etc.


Proper team tactics requires an understanding of psychology, an ability to quickly and accurately read the opposition, and an honest assessment of your own resources and options. You have to constanly weigh the plusses and minuses of a 1000 different things (while your brain is deprived of oxygen) and is far more complicated than a simple flow chart of chase, attack, bridge, or block.
 

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Discussion Starter #8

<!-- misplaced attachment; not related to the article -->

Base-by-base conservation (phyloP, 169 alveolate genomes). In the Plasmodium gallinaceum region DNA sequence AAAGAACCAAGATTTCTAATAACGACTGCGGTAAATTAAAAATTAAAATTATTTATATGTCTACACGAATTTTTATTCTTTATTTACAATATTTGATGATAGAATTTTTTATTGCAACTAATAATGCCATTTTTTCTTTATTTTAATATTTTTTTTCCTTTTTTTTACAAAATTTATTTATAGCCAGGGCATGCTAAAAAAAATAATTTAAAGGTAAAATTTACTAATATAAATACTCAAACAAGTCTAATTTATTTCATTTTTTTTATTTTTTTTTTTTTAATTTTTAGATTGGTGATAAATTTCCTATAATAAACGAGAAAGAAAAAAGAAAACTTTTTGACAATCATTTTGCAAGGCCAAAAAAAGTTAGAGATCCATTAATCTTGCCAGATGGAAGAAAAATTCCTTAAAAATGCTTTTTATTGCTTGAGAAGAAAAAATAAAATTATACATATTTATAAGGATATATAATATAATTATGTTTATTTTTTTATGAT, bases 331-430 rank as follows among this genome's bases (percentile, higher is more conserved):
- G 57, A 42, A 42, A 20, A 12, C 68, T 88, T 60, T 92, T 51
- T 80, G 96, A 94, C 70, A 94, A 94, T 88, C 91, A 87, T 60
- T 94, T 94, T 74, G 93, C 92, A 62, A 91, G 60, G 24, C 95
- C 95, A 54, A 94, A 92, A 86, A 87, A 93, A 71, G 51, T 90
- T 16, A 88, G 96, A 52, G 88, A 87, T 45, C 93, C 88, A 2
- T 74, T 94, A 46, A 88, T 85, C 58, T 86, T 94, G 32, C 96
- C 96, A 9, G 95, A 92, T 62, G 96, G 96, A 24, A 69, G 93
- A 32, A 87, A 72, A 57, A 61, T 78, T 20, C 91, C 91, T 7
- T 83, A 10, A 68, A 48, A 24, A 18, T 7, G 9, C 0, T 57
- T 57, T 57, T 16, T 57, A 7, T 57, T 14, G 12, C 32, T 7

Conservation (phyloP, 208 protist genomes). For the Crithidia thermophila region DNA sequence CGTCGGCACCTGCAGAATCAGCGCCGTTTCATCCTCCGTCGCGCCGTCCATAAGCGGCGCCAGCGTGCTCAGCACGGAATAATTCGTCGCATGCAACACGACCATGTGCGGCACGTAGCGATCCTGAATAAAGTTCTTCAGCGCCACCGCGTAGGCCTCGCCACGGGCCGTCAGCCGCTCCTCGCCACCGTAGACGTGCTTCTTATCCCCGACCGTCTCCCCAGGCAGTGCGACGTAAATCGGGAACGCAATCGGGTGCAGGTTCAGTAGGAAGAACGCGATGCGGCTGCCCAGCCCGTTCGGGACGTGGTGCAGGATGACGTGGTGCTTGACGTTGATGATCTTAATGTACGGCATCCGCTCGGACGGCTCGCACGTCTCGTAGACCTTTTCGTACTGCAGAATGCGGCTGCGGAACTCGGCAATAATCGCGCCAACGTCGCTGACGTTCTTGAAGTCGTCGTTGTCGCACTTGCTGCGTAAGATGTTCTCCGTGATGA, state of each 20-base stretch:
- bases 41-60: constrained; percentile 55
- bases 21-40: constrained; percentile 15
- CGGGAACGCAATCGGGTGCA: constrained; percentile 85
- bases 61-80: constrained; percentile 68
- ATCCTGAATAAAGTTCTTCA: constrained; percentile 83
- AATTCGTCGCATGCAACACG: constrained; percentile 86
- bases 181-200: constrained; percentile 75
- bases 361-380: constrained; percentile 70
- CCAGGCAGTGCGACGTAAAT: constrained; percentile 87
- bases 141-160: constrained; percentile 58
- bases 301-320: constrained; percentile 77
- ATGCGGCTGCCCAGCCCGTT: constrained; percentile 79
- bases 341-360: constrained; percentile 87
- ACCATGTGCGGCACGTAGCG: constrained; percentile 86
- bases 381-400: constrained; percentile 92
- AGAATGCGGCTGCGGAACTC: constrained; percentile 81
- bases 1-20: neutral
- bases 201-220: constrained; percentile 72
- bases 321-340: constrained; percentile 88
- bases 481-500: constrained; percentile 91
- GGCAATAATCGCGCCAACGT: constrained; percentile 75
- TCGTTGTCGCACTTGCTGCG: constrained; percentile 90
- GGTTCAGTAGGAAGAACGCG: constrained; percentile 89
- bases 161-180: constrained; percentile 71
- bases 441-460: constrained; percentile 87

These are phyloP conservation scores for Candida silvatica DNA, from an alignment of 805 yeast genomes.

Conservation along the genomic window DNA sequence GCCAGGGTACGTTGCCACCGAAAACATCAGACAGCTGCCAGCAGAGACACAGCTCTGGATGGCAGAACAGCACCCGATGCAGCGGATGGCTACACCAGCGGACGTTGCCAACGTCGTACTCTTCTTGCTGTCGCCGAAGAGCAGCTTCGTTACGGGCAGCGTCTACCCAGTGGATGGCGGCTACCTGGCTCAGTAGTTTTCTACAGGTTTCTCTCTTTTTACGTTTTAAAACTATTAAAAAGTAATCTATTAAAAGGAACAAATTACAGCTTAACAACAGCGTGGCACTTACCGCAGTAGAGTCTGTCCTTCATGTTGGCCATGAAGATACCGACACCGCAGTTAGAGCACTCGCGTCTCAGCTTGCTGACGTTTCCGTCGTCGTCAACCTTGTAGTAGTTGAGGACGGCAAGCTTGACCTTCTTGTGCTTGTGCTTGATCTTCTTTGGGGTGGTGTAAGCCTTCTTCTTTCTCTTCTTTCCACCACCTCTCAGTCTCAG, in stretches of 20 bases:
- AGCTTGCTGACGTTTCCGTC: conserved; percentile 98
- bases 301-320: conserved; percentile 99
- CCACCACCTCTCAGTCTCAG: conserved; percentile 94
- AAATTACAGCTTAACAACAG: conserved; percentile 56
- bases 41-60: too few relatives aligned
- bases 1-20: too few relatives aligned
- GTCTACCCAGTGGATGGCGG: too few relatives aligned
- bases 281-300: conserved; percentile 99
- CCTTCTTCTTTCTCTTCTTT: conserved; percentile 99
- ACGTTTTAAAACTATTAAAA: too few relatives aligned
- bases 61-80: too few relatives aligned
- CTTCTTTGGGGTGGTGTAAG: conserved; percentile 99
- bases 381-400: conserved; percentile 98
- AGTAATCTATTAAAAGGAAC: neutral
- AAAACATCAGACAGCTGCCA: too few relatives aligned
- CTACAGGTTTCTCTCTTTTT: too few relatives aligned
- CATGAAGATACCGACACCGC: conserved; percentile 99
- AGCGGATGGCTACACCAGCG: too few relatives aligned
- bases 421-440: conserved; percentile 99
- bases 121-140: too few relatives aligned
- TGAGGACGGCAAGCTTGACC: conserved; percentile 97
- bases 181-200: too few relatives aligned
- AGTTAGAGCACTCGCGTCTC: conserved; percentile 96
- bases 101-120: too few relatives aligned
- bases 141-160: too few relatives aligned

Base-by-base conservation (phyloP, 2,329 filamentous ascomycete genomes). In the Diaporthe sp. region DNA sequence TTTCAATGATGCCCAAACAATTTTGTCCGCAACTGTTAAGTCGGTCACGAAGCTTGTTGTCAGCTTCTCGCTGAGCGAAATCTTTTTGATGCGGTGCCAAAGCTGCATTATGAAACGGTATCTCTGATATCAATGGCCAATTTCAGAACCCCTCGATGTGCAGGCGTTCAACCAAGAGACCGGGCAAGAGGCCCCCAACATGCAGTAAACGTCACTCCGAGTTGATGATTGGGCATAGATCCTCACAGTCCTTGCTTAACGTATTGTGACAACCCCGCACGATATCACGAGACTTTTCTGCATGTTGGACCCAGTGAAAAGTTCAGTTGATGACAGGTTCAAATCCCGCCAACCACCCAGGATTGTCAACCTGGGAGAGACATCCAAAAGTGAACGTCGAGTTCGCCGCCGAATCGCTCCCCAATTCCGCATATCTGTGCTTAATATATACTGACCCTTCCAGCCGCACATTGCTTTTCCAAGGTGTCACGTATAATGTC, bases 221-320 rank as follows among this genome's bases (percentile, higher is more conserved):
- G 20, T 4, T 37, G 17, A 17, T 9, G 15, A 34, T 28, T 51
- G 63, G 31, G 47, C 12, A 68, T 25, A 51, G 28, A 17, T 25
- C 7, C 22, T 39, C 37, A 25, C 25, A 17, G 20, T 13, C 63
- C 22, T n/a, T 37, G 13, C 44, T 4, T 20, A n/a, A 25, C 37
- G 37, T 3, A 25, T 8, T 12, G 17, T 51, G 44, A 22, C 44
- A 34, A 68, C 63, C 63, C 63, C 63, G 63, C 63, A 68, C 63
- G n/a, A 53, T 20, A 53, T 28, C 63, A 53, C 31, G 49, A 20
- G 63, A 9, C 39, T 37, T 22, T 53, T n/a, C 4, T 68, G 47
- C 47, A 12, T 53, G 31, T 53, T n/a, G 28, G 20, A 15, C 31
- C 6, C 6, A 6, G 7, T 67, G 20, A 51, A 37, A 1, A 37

Race went OK. From my post, I know it sounds like a Cat 5 newbie question. This was actually a Cat 1/2/3 RR, and I'm a new 3. I know generally how to ride w/ a team, but I wasn't exactly sure on certain situations. I basically wanted to ensure my teammate stayed in contention as much as possible without tiring himself out too much, and I tried to race accordingly. My teammate's a 1, and it was just him and I. We're not really part of a "team," as we belong to a club, and we're the only ones that race 1/2/3. Being only 1 guy, I knew I could only do so much, and any placing he got was really up to him.